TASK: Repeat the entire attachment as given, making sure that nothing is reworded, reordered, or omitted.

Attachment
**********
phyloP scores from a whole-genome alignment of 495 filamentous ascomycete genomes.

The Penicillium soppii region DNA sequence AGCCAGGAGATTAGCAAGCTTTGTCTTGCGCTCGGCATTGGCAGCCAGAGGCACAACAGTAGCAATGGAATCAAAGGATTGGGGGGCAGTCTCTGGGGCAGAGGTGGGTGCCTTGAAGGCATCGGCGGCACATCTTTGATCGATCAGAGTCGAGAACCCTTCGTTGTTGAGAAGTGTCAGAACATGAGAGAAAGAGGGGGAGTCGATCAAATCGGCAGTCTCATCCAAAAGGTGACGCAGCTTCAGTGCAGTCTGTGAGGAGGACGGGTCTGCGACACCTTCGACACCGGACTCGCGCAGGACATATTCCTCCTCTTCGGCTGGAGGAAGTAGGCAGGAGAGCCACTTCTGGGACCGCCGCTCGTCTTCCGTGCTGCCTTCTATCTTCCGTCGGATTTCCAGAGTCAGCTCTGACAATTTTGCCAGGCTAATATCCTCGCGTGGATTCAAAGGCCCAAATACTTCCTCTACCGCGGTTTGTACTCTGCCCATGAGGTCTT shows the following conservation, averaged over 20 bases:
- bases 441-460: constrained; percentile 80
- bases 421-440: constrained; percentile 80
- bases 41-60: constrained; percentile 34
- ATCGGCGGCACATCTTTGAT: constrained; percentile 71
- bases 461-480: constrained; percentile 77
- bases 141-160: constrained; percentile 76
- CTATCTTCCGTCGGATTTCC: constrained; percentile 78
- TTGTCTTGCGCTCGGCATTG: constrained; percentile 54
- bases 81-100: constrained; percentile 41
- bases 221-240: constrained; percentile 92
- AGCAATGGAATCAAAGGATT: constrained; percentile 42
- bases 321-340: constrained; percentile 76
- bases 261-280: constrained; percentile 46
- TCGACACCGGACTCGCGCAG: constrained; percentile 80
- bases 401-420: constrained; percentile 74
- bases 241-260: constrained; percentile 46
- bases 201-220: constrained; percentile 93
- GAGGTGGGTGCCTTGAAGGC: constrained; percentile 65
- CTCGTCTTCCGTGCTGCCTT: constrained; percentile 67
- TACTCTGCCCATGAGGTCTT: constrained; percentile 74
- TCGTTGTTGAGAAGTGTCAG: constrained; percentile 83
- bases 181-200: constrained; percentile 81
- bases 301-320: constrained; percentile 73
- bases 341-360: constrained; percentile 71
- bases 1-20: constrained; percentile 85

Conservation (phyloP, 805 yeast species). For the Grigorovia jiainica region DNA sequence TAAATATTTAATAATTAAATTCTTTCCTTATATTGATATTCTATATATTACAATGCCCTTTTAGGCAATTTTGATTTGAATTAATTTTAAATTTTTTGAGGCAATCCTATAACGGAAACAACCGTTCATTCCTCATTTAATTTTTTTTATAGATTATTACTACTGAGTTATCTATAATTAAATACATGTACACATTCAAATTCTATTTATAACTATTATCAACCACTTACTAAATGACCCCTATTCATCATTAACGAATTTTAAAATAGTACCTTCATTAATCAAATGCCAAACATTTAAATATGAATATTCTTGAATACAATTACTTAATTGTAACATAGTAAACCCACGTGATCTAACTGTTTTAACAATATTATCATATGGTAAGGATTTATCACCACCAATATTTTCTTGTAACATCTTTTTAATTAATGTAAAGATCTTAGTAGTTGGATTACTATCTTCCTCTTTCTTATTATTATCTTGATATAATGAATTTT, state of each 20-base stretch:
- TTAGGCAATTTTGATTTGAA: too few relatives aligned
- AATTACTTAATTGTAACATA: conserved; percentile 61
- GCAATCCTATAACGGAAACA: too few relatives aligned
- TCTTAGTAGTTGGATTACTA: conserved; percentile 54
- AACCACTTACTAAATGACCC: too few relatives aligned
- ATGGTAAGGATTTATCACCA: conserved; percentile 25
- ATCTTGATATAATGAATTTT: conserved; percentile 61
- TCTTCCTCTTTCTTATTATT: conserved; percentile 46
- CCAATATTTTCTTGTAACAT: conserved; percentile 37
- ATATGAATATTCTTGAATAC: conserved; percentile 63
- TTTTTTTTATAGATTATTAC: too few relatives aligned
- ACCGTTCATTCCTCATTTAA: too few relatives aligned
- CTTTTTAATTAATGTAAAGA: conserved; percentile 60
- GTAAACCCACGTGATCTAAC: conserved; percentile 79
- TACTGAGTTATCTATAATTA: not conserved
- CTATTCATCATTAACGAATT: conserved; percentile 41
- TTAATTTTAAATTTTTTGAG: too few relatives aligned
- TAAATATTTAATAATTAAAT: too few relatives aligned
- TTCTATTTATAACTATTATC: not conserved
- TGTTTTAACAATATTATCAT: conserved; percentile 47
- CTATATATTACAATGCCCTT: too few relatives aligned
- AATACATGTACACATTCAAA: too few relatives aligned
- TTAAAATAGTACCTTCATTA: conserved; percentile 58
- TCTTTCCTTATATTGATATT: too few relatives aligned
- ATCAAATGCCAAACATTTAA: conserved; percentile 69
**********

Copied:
phyloP scores from a whole-genome alignment of 495 filamentous ascomycete genomes.

The Penicillium soppii region DNA sequence AGCCAGGAGATTAGCAAGCTTTGTCTTGCGCTCGGCATTGGCAGCCAGAGGCACAACAGTAGCAATGGAATCAAAGGATTGGGGGGCAGTCTCTGGGGCAGAGGTGGGTGCCTTGAAGGCATCGGCGGCACATCTTTGATCGATCAGAGTCGAGAACCCTTCGTTGTTGAGAAGTGTCAGAACATGAGAGAAAGAGGGGGAGTCGATCAAATCGGCAGTCTCATCCAAAAGGTGACGCAGCTTCAGTGCAGTCTGTGAGGAGGACGGGTCTGCGACACCTTCGACACCGGACTCGCGCAGGACATATTCCTCCTCTTCGGCTGGAGGAAGTAGGCAGGAGAGCCACTTCTGGGACCGCCGCTCGTCTTCCGTGCTGCCTTCTATCTTCCGTCGGATTTCCAGAGTCAGCTCTGACAATTTTGCCAGGCTAATATCCTCGCGTGGATTCAAAGGCCCAAATACTTCCTCTACCGCGGTTTGTACTCTGCCCATGAGGTCTT shows the following conservation, averaged over 20 bases:
- bases 441-460: constrained; percentile 80
- bases 421-440: constrained; percentile 80
- bases 41-60: constrained; percentile 34
- ATCGGCGGCACATCTTTGAT: constrained; percentile 71
- bases 461-480: constrained; percentile 77
- bases 141-160: constrained; percentile 76
- CTATCTTCCGTCGGATTTCC: constrained; percentile 78
- TTGTCTTGCGCTCGGCATTG: constrained; percentile 54
- bases 81-100: constrained; percentile 41
- bases 221-240: constrained; percentile 92
- AGCAATGGAATCAAAGGATT: constrained; percentile 42
- bases 321-340: constrained; percentile 76
- bases 261-280: constrained; percentile 46
- TCGACACCGGACTCGCGCAG: constrained; percentile 80
- bases 401-420: constrained; percentile 74
- bases 241-260: constrained; percentile 46
- bases 201-220: constrained; percentile 93
- GAGGTGGGTGCCTTGAAGGC: constrained; percentile 65
- CTCGTCTTCCGTGCTGCCTT: constrained; percentile 67
- TACTCTGCCCATGAGGTCTT: constrained; percentile 74
- TCGTTGTTGAGAAGTGTCAG: constrained; percentile 83
- bases 181-200: constrained; percentile 81
- bases 301-320: constrained; percentile 73
- bases 341-360: constrained; percentile 71
- bases 1-20: constrained; percentile 85

Conservation (phyloP, 805 yeast species). For the Grigorovia jiainica region DNA sequence TAAATATTTAATAATTAAATTCTTTCCTTATATTGATATTCTATATATTACAATGCCCTTTTAGGCAATTTTGATTTGAATTAATTTTAAATTTTTTGAGGCAATCCTATAACGGAAACAACCGTTCATTCCTCATTTAATTTTTTTTATAGATTATTACTACTGAGTTATCTATAATTAAATACATGTACACATTCAAATTCTATTTATAACTATTATCAACCACTTACTAAATGACCCCTATTCATCATTAACGAATTTTAAAATAGTACCTTCATTAATCAAATGCCAAACATTTAAATATGAATATTCTTGAATACAATTACTTAATTGTAACATAGTAAACCCACGTGATCTAACTGTTTTAACAATATTATCATATGGTAAGGATTTATCACCACCAATATTTTCTTGTAACATCTTTTTAATTAATGTAAAGATCTTAGTAGTTGGATTACTATCTTCCTCTTTCTTATTATTATCTTGATATAATGAATTTT, state of each 20-base stretch:
- TTAGGCAATTTTGATTTGAA: too few relatives aligned
- AATTACTTAATTGTAACATA: conserved; percentile 61
- GCAATCCTATAACGGAAACA: too few relatives aligned
- TCTTAGTAGTTGGATTACTA: conserved; percentile 54
- AACCACTTACTAAATGACCC: too few relatives aligned
- ATGGTAAGGATTTATCACCA: conserved; percentile 25
- ATCTTGATATAATGAATTTT: conserved; percentile 61
- TCTTCCTCTTTCTTATTATT: conserved; percentile 46
- CCAATATTTTCTTGTAACAT: conserved; percentile 37
- ATATGAATATTCTTGAATAC: conserved; percentile 63
- TTTTTTTTATAGATTATTAC: too few relatives aligned
- ACCGTTCATTCCTCATTTAA: too few relatives aligned
- CTTTTTAATTAATGTAAAGA: conserved; percentile 60
- GTAAACCCACGTGATCTAAC: conserved; percentile 79
- TACTGAGTTATCTATAATTA: not conserved
- CTATTCATCATTAACGAATT: conserved; percentile 41
- TTAATTTTAAATTTTTTGAG: too few relatives aligned
- TAAATATTTAATAATTAAAT: too few relatives aligned
- TTCTATTTATAACTATTATC: not conserved
- TGTTTTAACAATATTATCAT: conserved; percentile 47
- CTATATATTACAATGCCCTT: too few relatives aligned
- AATACATGTACACATTCAAA: too few relatives aligned
- TTAAAATAGTACCTTCATTA: conserved; percentile 58
- TCTTTCCTTATATTGATATT: too few relatives aligned
- ATCAAATGCCAAACATTTAA: conserved; percentile 69